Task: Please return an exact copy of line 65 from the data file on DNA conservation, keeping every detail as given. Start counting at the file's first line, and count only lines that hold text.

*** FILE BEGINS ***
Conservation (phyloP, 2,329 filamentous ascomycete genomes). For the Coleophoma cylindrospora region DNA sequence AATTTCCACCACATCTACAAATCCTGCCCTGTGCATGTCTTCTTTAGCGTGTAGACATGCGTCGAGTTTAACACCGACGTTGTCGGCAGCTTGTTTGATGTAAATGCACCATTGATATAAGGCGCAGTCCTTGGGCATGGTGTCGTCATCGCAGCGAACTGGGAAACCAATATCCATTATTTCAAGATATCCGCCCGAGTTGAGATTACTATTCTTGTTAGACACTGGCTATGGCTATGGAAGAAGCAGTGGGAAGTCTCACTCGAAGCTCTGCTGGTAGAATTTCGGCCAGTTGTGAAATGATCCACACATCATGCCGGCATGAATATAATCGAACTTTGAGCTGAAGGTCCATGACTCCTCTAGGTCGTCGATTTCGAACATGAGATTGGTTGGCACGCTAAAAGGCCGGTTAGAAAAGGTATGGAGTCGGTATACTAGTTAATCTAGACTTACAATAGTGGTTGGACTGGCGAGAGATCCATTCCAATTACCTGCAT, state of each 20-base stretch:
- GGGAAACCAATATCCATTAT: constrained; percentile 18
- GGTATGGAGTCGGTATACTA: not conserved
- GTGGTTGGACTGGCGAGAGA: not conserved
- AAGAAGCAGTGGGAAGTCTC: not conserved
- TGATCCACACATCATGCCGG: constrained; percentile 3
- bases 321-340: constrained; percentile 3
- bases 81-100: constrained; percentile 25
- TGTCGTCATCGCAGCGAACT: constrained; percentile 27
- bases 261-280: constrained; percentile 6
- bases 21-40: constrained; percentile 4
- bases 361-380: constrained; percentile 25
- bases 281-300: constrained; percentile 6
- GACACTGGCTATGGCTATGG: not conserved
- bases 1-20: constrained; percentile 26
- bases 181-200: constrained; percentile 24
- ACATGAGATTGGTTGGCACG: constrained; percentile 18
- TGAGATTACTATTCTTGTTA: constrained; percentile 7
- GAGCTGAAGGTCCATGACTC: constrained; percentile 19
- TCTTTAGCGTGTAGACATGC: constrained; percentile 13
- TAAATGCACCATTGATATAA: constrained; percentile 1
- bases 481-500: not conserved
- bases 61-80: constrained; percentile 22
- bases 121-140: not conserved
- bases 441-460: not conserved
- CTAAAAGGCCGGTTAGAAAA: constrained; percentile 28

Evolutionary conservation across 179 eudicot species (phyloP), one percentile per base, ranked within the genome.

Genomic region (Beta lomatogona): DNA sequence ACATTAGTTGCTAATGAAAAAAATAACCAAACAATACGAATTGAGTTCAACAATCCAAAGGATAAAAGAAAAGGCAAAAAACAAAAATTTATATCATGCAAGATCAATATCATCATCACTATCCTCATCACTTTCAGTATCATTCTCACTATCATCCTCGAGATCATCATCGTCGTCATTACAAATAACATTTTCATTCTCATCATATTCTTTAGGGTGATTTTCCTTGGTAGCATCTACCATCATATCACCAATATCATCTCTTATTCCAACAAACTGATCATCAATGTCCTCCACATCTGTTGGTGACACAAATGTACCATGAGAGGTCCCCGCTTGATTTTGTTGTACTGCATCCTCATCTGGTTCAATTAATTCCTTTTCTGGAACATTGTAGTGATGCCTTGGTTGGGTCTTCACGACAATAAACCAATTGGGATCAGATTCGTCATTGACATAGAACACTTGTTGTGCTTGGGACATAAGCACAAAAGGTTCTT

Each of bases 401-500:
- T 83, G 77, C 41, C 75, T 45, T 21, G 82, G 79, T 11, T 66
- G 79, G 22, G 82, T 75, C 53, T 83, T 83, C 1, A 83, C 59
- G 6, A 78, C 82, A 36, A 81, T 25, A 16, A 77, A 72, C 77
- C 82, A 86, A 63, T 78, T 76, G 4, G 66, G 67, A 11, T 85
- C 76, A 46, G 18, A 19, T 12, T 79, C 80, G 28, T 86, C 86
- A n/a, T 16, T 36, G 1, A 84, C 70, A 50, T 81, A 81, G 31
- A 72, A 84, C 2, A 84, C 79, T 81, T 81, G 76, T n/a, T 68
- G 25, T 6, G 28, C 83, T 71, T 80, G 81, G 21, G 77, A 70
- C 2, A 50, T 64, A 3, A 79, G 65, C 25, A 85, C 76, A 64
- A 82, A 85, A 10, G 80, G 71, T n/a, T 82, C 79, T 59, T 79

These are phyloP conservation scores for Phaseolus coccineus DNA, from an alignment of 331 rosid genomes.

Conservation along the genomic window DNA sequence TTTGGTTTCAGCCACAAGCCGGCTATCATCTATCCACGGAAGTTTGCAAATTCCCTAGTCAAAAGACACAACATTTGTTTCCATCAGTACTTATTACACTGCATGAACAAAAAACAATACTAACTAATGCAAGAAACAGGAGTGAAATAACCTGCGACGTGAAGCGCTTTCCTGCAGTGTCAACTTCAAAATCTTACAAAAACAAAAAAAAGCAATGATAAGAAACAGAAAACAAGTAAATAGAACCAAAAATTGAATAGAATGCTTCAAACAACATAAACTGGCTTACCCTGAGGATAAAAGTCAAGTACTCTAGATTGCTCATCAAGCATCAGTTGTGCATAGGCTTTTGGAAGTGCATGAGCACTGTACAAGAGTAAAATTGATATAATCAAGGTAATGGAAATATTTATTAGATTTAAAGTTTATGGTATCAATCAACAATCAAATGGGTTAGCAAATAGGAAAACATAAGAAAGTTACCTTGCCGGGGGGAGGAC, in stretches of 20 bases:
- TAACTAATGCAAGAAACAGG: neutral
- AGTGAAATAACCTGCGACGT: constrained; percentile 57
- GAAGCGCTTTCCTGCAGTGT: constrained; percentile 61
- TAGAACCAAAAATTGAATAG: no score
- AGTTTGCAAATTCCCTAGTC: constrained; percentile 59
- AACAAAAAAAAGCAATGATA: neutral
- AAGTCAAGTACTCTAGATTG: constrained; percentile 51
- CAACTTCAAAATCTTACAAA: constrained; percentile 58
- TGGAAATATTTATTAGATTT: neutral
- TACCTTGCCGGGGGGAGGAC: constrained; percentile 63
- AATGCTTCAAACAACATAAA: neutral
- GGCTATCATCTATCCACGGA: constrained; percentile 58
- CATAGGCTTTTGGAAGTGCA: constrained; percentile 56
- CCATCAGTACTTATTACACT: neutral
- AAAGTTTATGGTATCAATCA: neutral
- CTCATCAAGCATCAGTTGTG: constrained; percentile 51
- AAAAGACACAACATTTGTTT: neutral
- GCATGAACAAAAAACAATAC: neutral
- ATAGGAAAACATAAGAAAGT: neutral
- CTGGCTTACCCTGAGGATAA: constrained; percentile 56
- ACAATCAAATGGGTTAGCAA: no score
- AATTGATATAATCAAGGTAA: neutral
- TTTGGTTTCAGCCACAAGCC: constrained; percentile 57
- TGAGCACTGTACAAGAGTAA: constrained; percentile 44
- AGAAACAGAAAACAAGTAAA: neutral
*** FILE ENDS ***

- TGAGCACTGTACAAGAGTAA: constrained; percentile 44